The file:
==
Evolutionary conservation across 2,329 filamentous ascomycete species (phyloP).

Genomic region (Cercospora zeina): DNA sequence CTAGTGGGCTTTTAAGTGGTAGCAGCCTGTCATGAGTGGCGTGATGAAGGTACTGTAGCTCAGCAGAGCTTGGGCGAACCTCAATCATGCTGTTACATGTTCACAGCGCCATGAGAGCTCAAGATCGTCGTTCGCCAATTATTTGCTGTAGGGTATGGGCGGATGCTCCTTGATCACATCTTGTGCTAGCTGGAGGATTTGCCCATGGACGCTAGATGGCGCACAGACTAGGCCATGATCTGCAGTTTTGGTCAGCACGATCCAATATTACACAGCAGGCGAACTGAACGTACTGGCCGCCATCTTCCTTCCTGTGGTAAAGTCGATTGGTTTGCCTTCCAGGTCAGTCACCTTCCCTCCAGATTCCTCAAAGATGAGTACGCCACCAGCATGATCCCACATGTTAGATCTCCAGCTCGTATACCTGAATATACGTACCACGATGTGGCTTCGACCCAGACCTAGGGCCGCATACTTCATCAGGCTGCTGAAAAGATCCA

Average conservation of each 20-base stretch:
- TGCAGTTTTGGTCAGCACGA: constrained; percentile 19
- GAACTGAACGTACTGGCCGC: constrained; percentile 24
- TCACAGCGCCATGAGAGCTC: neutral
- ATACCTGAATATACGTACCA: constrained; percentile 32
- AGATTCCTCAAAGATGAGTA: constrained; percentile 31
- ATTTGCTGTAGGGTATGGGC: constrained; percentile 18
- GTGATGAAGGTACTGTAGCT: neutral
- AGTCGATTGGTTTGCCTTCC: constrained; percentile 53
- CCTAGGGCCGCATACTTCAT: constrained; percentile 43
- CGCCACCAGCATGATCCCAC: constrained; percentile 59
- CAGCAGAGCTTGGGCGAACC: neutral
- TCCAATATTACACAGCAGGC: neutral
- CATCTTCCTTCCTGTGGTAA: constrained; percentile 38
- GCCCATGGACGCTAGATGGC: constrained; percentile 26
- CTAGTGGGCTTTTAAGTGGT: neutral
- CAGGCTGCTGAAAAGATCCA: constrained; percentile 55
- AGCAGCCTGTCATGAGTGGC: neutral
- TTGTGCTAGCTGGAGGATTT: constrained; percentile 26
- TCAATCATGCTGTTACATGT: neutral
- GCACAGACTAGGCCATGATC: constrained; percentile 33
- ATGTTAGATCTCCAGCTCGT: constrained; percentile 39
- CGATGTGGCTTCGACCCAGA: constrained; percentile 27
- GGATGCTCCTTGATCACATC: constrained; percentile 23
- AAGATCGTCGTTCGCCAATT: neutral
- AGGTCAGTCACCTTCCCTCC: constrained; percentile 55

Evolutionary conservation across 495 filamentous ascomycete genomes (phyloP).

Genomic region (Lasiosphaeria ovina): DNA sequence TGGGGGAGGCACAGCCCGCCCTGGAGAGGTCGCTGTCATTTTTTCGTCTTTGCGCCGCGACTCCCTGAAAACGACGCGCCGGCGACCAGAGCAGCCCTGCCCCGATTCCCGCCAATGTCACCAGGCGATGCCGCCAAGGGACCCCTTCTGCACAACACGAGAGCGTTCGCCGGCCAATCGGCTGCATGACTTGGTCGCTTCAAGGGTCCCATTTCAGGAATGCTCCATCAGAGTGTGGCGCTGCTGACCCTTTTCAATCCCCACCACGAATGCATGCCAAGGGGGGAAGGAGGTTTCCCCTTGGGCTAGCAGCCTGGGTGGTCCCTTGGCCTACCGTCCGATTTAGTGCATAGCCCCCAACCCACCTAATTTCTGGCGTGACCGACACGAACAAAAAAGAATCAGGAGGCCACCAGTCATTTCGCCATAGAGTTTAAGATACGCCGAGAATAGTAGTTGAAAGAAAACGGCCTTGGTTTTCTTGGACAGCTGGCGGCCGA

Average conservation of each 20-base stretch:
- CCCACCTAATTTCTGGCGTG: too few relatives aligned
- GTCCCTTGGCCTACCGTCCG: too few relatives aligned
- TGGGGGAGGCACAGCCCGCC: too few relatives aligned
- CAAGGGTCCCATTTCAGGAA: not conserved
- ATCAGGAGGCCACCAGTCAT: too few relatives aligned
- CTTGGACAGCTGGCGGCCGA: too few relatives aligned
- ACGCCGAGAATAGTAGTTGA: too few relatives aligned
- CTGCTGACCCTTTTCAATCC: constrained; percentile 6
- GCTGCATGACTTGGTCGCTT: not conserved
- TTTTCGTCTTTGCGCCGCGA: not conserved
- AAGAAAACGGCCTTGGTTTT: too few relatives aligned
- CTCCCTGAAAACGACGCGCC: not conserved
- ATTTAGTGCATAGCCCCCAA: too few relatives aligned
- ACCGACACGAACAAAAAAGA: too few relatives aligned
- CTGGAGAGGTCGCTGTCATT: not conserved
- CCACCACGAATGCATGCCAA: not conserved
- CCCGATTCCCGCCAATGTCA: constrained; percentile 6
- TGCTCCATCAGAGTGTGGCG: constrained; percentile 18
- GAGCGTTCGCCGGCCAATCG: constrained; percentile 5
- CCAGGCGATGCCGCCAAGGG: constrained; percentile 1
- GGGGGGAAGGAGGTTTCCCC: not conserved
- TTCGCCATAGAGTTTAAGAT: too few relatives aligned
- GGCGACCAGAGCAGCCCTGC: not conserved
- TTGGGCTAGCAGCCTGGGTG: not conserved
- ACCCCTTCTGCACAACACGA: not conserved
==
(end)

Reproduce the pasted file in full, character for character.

Evolutionary conservation across 2,329 filamentous ascomycete species (phyloP).

Genomic region (Cercospora zeina): DNA sequence CTAGTGGGCTTTTAAGTGGTAGCAGCCTGTCATGAGTGGCGTGATGAAGGTACTGTAGCTCAGCAGAGCTTGGGCGAACCTCAATCATGCTGTTACATGTTCACAGCGCCATGAGAGCTCAAGATCGTCGTTCGCCAATTATTTGCTGTAGGGTATGGGCGGATGCTCCTTGATCACATCTTGTGCTAGCTGGAGGATTTGCCCATGGACGCTAGATGGCGCACAGACTAGGCCATGATCTGCAGTTTTGGTCAGCACGATCCAATATTACACAGCAGGCGAACTGAACGTACTGGCCGCCATCTTCCTTCCTGTGGTAAAGTCGATTGGTTTGCCTTCCAGGTCAGTCACCTTCCCTCCAGATTCCTCAAAGATGAGTACGCCACCAGCATGATCCCACATGTTAGATCTCCAGCTCGTATACCTGAATATACGTACCACGATGTGGCTTCGACCCAGACCTAGGGCCGCATACTTCATCAGGCTGCTGAAAAGATCCA

Average conservation of each 20-base stretch:
- TGCAGTTTTGGTCAGCACGA: constrained; percentile 19
- GAACTGAACGTACTGGCCGC: constrained; percentile 24
- TCACAGCGCCATGAGAGCTC: neutral
- ATACCTGAATATACGTACCA: constrained; percentile 32
- AGATTCCTCAAAGATGAGTA: constrained; percentile 31
- ATTTGCTGTAGGGTATGGGC: constrained; percentile 18
- GTGATGAAGGTACTGTAGCT: neutral
- AGTCGATTGGTTTGCCTTCC: constrained; percentile 53
- CCTAGGGCCGCATACTTCAT: constrained; percentile 43
- CGCCACCAGCATGATCCCAC: constrained; percentile 59
- CAGCAGAGCTTGGGCGAACC: neutral
- TCCAATATTACACAGCAGGC: neutral
- CATCTTCCTTCCTGTGGTAA: constrained; percentile 38
- GCCCATGGACGCTAGATGGC: constrained; percentile 26
- CTAGTGGGCTTTTAAGTGGT: neutral
- CAGGCTGCTGAAAAGATCCA: constrained; percentile 55
- AGCAGCCTGTCATGAGTGGC: neutral
- TTGTGCTAGCTGGAGGATTT: constrained; percentile 26
- TCAATCATGCTGTTACATGT: neutral
- GCACAGACTAGGCCATGATC: constrained; percentile 33
- ATGTTAGATCTCCAGCTCGT: constrained; percentile 39
- CGATGTGGCTTCGACCCAGA: constrained; percentile 27
- GGATGCTCCTTGATCACATC: constrained; percentile 23
- AAGATCGTCGTTCGCCAATT: neutral
- AGGTCAGTCACCTTCCCTCC: constrained; percentile 55

Evolutionary conservation across 495 filamentous ascomycete genomes (phyloP).

Genomic region (Lasiosphaeria ovina): DNA sequence TGGGGGAGGCACAGCCCGCCCTGGAGAGGTCGCTGTCATTTTTTCGTCTTTGCGCCGCGACTCCCTGAAAACGACGCGCCGGCGACCAGAGCAGCCCTGCCCCGATTCCCGCCAATGTCACCAGGCGATGCCGCCAAGGGACCCCTTCTGCACAACACGAGAGCGTTCGCCGGCCAATCGGCTGCATGACTTGGTCGCTTCAAGGGTCCCATTTCAGGAATGCTCCATCAGAGTGTGGCGCTGCTGACCCTTTTCAATCCCCACCACGAATGCATGCCAAGGGGGGAAGGAGGTTTCCCCTTGGGCTAGCAGCCTGGGTGGTCCCTTGGCCTACCGTCCGATTTAGTGCATAGCCCCCAACCCACCTAATTTCTGGCGTGACCGACACGAACAAAAAAGAATCAGGAGGCCACCAGTCATTTCGCCATAGAGTTTAAGATACGCCGAGAATAGTAGTTGAAAGAAAACGGCCTTGGTTTTCTTGGACAGCTGGCGGCCGA

Average conservation of each 20-base stretch:
- CCCACCTAATTTCTGGCGTG: too few relatives aligned
- GTCCCTTGGCCTACCGTCCG: too few relatives aligned
- TGGGGGAGGCACAGCCCGCC: too few relatives aligned
- CAAGGGTCCCATTTCAGGAA: not conserved
- ATCAGGAGGCCACCAGTCAT: too few relatives aligned
- CTTGGACAGCTGGCGGCCGA: too few relatives aligned
- ACGCCGAGAATAGTAGTTGA: too few relatives aligned
- CTGCTGACCCTTTTCAATCC: constrained; percentile 6
- GCTGCATGACTTGGTCGCTT: not conserved
- TTTTCGTCTTTGCGCCGCGA: not conserved
- AAGAAAACGGCCTTGGTTTT: too few relatives aligned
- CTCCCTGAAAACGACGCGCC: not conserved
- ATTTAGTGCATAGCCCCCAA: too few relatives aligned
- ACCGACACGAACAAAAAAGA: too few relatives aligned
- CTGGAGAGGTCGCTGTCATT: not conserved
- CCACCACGAATGCATGCCAA: not conserved
- CCCGATTCCCGCCAATGTCA: constrained; percentile 6
- TGCTCCATCAGAGTGTGGCG: constrained; percentile 18
- GAGCGTTCGCCGGCCAATCG: constrained; percentile 5
- CCAGGCGATGCCGCCAAGGG: constrained; percentile 1
- GGGGGGAAGGAGGTTTCCCC: not conserved
- TTCGCCATAGAGTTTAAGAT: too few relatives aligned
- GGCGACCAGAGCAGCCCTGC: not conserved
- TTGGGCTAGCAGCCTGGGTG: not conserved
- ACCCCTTCTGCACAACACGA: not conserved